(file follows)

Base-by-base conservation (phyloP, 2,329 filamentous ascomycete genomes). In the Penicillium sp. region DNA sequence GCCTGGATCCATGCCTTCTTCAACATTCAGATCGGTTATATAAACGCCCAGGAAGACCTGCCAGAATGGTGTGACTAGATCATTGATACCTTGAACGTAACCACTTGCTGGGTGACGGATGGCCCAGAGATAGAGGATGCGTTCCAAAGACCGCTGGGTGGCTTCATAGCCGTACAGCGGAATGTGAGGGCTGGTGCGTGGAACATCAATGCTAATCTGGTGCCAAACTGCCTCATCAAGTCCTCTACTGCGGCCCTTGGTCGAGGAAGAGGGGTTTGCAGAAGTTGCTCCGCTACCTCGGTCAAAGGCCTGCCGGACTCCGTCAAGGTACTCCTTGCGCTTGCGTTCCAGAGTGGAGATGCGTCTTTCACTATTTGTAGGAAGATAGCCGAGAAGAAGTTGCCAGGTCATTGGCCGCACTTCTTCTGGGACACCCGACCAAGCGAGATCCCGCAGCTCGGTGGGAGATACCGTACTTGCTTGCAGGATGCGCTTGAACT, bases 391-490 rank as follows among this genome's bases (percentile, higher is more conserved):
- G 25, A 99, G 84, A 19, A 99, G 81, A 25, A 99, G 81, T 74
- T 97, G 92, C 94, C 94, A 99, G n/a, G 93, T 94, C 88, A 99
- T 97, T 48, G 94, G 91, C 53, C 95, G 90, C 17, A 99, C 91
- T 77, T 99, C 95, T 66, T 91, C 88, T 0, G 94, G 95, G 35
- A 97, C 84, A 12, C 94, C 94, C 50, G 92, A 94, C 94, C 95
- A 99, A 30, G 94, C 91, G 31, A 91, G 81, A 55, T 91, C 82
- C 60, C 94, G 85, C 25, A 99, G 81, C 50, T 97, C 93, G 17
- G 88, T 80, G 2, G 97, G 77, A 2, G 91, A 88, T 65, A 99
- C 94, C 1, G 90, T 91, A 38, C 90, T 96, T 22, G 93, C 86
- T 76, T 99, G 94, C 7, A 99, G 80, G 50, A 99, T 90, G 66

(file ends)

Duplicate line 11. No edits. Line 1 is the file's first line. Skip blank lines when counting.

- T 76, T 99, G 94, C 7, A 99, G 80, G 50, A 99, T 90, G 66